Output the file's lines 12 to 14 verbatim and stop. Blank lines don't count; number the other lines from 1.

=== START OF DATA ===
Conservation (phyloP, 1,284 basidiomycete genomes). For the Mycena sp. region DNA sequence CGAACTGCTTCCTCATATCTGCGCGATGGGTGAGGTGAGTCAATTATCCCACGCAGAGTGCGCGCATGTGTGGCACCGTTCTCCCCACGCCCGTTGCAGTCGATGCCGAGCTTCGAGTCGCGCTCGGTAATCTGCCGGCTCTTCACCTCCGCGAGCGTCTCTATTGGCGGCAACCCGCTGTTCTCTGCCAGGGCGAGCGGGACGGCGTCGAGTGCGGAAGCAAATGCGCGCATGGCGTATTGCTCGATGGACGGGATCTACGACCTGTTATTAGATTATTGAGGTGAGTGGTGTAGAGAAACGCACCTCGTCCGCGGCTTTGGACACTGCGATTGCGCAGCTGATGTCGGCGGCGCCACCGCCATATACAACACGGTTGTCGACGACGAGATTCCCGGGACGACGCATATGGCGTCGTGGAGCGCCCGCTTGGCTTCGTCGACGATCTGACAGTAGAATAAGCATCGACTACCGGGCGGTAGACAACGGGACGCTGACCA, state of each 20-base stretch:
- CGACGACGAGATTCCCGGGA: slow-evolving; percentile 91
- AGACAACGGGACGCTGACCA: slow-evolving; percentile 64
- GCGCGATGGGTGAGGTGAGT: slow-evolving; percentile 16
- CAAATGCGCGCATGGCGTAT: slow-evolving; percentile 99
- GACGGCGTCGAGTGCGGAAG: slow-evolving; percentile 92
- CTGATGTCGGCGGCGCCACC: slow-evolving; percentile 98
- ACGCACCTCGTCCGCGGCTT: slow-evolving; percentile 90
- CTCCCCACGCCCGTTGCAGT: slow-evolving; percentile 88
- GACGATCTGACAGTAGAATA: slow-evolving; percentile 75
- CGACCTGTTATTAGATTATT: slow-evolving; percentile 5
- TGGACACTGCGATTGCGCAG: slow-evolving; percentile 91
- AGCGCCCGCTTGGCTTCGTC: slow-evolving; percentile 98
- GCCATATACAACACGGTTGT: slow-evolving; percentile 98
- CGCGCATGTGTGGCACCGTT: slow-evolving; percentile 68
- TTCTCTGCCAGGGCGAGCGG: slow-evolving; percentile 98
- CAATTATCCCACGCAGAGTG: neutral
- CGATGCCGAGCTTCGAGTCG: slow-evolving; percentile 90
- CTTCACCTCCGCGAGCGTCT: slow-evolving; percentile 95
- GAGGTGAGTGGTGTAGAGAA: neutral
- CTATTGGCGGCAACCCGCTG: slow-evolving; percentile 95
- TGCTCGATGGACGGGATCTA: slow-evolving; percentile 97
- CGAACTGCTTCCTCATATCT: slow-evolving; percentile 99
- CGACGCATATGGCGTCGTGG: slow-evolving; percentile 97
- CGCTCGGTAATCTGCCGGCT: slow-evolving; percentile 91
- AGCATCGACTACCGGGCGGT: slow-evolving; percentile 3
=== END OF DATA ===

- TGGACACTGCGATTGCGCAG: slow-evolving; percentile 91
- AGCGCCCGCTTGGCTTCGTC: slow-evolving; percentile 98
- GCCATATACAACACGGTTGT: slow-evolving; percentile 98